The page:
China has long advocated diversifying its war chest of $3.2 trillion reserves away from the dollar, but as much as 70 percent of the holdings are still invested in U.S. dollar assets, including U.S. Treasuries, according to analysts.

Chinese officials and the public have expressed growing concerns over the safety of its reserve assets in the United States after the Standard & Poor's downgrade of U.S. debt.

Xia said China must improve the way it manages the rapidly accumulating foreign exchange reserves by allowing more government agencies to manage the assets to better serve China's "strategic interests."


Neither of these economists is a "decision-maker," and it is difficult to assess the extent of their influence. But the strategic timing of their arguments suggests that they could be the public mouthpieces for a concerted internal push to rethink some of the most politically sensitive policies like currency appreciation and economic adjustment. I say "strategic" because these arguments for reform coincide with the knee-jerk nationalist critiques that often dot headlines in the Western press. (Yes, Global Times will always harangue the "western imperialists" -- honestly, do you expect anything less from the Fox News of China?)

But what's politically interesting here is that as the "nationalists" are calling for dumping U.S. debt and wondering why China holds so many "worthless U.S. assets," the liberal economists are agreeing with them, albeit with very different motives. This marriage of convenience, regardless of how ephemeral, may produce some interesting outcomes. People like Yu and Xia are arguing that if you want to limit China's exposure to U.S. assets, then Beijing has to look itself in the mirror and tackle longstanding export-oriented policies that have only exacerbated this reliance.

Will Beijing then simply decide to float its currency and whittle down its current account surplus? Unlikely and certainly not rapidly. But is this apparently concerted push by economists, who have shrouded the necessary reforms in nationalist clothing, having an impact? Probably and modestly. In the annals of imperfect analogies, think of it as if "green-minded" liberals adopted a national security platform to argue that the U.S. needs a comprehensive clean energy policy to wean off Saudi oil that funds terrorist cells and therefore compromises U.S. security. It's like if Rachel Maddow and Michele Bachmann both agreed that raising taxes on the wealthy is sound economic policy.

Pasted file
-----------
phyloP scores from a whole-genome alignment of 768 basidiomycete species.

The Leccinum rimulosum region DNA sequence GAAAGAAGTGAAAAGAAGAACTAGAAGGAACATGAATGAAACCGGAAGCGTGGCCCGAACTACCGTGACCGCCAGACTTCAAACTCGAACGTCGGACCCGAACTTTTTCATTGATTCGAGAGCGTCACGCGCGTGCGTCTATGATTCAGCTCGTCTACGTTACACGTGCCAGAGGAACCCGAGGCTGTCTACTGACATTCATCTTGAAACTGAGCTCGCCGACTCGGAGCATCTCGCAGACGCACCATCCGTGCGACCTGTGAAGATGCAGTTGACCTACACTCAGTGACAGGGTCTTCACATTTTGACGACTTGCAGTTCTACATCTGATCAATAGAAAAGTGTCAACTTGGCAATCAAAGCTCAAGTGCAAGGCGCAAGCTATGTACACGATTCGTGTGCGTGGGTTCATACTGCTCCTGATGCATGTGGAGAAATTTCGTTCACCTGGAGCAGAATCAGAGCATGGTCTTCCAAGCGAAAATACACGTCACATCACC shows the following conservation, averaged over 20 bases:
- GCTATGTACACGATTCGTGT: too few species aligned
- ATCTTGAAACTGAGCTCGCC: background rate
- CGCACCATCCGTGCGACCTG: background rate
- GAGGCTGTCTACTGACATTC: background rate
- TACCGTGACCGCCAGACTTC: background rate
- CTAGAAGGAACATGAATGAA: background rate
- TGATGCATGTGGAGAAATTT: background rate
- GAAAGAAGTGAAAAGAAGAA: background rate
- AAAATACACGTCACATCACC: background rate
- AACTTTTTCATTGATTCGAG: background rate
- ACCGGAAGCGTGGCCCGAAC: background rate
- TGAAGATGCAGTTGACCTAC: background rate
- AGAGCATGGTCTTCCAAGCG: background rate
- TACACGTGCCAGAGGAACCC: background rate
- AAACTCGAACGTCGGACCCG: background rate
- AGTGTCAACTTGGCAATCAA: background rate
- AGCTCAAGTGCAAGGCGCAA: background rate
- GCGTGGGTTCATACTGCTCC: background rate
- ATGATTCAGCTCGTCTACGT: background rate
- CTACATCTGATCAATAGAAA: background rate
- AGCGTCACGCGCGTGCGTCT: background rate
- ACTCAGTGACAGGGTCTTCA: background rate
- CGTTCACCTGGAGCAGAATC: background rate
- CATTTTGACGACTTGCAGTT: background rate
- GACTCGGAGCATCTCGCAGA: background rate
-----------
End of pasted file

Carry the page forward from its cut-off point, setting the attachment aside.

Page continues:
Indeed, there is already plenty of speculation over whether changes in China's currency policy are afoot.

In the past three weeks, China has come tantalizingly close to signaling some sort of a policy shift. The PBOC has fixed the yuan mid-point at a series of record highs, and did so yet again on Monday.

A flurry of articles and editorials in government-controlled newspapers have argued that the time is right for faster appreciation.

But just when investors and economists smelled a change, the PBOC stepped back and let the yuan drift sideways for a week. Reuters spoke with several analysts at Chinese government think-tanks, who said expectations of a big move were misplaced.

Liang Youcai, senior economist at the State Information Center, said a sharp yuan rise could backfire by attracting more investment money into China, worsening the inflation pressures that the PBOC wants to counter.

Still, the yuan has risen about 0.8 percent against the dollar so far this month. That may sound modest, but considering it rose just 2.3 percent over the first seven months of the year combined, it shows Beijing has stepped up the pace even though growth concerns have intensified.

 
Not only is the RMB appreciating against the U.S. dollar on nominal terms, it is apparently also rising on a trade-weighted basis against other currencies, something Beijing has been reluctant to do in the past (and politically, the dollar-yuan exchange rate has been the consistent focus). This is an interesting change from the global financial crisis, when China immediately re-pegged its currency to the U.S. dollar.

The unintended political alignment of the two interests in China is probably not going to endure, in large part because Chinese politics have become so pluralistic and interest-driven. It seems to be a constantly negotiated game where a temporary upper hand assures nothing in the long term. And it bears repeating for the umpteenth time that regardless of the modest steps that Beijing seems to be taking in the right direction, its policies are still restrained by accumulating an obscene amount of U.S. debt. There is no magic solution and the ultimate re-balancing process will take substantial coordination and years or decades to realize. In the meantime, slow and steady management to minimize volatile impact seems to be the Chinese way these days.

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Damien Ma is a fellow at the Paulson Institute, where he focuses on investment and policy programs, and on the Institute's research and think-tank activities. Previously, he was a lead China analyst at Eurasia Group, a political risk research and advisory firm.